The site is located in the southern part of the Jordan Valley, an agricultural region with a hot, arid climate that provides a favourable setting for residential winter retreats. The project is a weekend house. The land was acquired by the client along with an existing ‘domino plan’ concrete structure that had to be incorporated into the new design. The main design brief requirements were to minimize construction costs and maximize living spaces, both external and internal, while incorporating a traditional or vernacular character. The house is designed following an L-shaped footprint that defines a courtyard with two boundary walls. Although the reference to the courtyard house is clear, the L-shaped footprint, the massing of the building, and the treatment of the courtyard as an extension of the main living space are atypical of the conventional courtyard house. The relationship between the courtyard and the main living space is characterized by visual, spatial, and structural continuities that reduce the autonomy of spaces traditionally found in this typology. The relationship between internal and external space is further emphasized by the external roofed living room on the upper floor. The project provides a subtle transformation of space/type that allows spaces to extend and flow into one another without transgressing the ‘rusticity’ that the client required for the project.
LANDSCAPE DESIGN BY LARA ZUREIKAT
The project is a renovation of a 1950s residential structure. It is part of an extended family house, dating back to the 1920s, with two major expansions that took place in the 1950s and 1960s. The structure consists of one main double-height space, a kitchen, a bathroom, and a small bedroom located on the upper floor. The total area of the interior spaces is approximately 57 m2. The main objective of the project was to renovate the structure in order to accommodate the practice of a clinical psychologist, within the limits of a very low budget. The structure was renovated using readily available materials and common construction techniques. Cement plaster was mixed with steel particles in order to produce the pigmentation and texture that normally would be applied afterwards. The elevations are regulated through a system of raw steel sliding shutters that double as security grills. Through the oxidization of the steel, present in both the shuttdders and cement plaster, the different elements of cladding are brought into a greater state of accord. On the interior, the main consultation space is clad with wooden panels that are painted to match adjacent wall surfaces. Through these panels, the interior acquires a multiplicity of scenarios involving solidity, transparency, scale, and light modulation. In this project, local construction techniques are explored and extended in order to invest materials with new effects and meaning. The ‘substandard’ construction processes that produced that original structure are accepted and transformed through investigating their potential for re-contextualization.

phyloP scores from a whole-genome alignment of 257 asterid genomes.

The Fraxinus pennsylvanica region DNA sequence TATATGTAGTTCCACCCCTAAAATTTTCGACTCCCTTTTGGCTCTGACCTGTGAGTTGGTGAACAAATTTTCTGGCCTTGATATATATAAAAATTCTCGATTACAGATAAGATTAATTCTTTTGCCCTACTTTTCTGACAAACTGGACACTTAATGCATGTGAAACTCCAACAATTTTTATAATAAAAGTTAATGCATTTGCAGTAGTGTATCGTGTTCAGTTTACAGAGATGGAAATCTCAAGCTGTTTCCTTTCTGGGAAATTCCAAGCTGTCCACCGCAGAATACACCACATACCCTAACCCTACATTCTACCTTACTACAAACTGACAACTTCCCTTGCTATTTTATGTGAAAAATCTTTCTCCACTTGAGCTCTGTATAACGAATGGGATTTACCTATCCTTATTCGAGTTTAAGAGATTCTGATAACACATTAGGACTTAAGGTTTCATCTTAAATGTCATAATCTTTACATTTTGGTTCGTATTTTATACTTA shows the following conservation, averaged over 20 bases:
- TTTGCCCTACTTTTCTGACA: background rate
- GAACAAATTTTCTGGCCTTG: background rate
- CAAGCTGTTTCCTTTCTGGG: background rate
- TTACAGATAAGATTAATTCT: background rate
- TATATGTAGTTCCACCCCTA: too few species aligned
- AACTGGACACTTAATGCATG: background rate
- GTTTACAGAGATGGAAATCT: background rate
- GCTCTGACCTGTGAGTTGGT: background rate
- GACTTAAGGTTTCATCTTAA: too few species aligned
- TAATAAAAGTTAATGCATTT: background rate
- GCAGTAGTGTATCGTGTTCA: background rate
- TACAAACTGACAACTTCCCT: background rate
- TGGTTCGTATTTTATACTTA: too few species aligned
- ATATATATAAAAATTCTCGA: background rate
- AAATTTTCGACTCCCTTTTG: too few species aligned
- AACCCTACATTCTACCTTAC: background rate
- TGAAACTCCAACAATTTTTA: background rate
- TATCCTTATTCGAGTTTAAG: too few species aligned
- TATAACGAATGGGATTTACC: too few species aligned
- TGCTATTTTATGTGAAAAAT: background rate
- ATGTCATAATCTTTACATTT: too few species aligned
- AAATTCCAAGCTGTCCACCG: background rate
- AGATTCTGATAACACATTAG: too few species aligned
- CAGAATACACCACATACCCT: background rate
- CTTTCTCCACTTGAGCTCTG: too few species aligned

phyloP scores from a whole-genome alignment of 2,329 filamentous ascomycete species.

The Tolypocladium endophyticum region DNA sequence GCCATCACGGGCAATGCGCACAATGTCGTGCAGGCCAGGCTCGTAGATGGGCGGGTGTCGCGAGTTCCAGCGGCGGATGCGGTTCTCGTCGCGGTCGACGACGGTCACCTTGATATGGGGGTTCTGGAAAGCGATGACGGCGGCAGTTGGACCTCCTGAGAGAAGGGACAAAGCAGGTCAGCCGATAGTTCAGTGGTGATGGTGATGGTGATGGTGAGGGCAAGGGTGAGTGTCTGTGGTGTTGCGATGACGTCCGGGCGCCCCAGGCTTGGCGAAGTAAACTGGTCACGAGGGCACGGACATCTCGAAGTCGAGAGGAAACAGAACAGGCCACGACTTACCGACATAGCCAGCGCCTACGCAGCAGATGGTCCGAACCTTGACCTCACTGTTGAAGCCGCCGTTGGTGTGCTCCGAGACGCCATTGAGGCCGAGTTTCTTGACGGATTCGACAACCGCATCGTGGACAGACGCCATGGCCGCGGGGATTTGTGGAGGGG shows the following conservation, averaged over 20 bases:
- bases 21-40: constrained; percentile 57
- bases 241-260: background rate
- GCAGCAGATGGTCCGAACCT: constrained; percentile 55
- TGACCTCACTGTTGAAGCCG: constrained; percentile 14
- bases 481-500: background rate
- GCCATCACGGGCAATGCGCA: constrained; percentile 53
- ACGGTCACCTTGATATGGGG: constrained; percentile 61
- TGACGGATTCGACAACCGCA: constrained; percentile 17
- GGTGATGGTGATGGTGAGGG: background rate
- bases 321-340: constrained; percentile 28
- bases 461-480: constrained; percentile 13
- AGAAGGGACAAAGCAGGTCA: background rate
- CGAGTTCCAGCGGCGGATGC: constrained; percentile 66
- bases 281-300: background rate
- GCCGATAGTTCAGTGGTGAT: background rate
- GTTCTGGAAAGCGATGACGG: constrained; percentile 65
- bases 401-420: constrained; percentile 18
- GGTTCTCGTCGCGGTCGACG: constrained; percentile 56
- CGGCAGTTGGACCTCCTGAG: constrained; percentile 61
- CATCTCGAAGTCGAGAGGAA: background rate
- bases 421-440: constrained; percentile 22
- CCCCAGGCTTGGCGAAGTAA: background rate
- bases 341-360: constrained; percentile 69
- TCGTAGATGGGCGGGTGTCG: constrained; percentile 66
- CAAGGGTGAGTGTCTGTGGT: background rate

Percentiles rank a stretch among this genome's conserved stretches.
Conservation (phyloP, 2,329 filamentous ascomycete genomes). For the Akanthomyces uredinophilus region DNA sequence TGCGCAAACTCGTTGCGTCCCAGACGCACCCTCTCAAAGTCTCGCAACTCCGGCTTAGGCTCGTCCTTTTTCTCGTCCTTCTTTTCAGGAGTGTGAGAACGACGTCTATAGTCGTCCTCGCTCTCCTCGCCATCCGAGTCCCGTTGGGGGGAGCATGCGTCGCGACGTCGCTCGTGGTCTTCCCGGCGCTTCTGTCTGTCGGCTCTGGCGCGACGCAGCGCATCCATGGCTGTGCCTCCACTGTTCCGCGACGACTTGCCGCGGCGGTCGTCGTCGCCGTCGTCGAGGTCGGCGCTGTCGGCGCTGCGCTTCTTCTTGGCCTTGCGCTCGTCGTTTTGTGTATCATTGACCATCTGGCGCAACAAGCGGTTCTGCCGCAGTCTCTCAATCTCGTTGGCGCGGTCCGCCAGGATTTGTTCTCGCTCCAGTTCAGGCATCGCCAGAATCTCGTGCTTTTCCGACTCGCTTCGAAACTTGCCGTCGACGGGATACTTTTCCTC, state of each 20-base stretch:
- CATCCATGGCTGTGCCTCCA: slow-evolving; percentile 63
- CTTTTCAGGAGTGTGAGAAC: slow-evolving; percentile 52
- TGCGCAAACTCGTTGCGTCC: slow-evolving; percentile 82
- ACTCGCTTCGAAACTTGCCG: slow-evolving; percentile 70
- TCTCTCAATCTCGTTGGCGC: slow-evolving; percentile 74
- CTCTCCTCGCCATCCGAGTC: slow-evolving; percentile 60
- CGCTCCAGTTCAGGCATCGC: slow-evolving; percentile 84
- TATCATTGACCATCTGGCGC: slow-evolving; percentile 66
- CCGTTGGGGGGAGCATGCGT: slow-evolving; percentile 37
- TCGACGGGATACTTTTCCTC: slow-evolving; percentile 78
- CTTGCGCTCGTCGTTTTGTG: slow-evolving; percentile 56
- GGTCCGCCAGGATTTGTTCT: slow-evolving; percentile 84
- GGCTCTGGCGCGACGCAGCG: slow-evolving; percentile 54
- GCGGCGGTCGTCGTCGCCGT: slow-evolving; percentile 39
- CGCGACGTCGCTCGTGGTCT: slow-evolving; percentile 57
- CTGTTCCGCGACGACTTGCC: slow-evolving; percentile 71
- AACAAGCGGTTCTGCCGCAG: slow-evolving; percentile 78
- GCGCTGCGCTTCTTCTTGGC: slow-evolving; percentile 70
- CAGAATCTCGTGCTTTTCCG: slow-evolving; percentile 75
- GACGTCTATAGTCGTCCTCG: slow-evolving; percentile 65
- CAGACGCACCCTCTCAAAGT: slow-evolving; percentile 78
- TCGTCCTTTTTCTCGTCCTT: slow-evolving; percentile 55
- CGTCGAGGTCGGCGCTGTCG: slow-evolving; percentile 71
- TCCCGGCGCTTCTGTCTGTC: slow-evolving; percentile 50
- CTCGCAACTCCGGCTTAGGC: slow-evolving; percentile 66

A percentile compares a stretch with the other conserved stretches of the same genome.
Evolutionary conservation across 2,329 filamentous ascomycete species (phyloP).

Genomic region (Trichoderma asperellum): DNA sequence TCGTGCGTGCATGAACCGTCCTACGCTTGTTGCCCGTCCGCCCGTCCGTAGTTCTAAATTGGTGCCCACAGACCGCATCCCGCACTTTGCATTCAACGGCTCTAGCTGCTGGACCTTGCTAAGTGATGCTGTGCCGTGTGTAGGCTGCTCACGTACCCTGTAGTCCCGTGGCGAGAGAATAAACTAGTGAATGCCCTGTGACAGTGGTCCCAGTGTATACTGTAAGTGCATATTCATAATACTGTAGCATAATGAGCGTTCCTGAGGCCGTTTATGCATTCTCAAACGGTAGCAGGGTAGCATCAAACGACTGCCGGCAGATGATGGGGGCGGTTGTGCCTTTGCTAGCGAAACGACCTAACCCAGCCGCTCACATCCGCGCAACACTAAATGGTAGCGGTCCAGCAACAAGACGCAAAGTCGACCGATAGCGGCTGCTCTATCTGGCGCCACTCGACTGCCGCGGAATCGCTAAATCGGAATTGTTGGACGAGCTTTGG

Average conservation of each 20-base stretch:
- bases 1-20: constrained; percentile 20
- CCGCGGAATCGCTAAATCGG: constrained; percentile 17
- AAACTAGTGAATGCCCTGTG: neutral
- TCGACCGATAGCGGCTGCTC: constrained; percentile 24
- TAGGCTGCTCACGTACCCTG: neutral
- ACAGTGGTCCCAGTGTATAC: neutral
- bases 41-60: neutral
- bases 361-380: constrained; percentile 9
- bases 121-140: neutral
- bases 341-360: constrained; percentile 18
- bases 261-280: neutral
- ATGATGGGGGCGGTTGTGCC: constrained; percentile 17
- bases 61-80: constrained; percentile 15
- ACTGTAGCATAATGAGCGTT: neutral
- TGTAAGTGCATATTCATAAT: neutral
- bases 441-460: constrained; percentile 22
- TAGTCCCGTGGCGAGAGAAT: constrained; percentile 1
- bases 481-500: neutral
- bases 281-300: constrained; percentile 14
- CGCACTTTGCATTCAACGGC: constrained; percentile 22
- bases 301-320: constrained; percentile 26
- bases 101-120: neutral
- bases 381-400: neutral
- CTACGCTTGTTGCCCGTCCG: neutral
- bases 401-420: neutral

S-House is located in Abdun, an affluent residential district in west Amman. The predominant house-type characterizing the district is the over-scaled detached ‘Villa’. The site is a flat plot of land surrounded by residential structure on three sides, and by a primary access road on the fourth. The site does not offer any views with which the house may establish a rapport. To compensate for this absence, the house was designed as an introverted entity that is organized around an internal landscape. The silent schematic quality of the exterior is in strong contrast to the richness of the interior. This project attempts to reinsert qualities of privacy, characteristic of the traditional “Arab” house, within a context dominated by extroverted exhibitionism. The open plan is anchored by a large internal reflecting pool and a double-height space that allows filtered light to penetrate the interior. The double-height space offers sectional variation within an otherwise horizontally expansive field.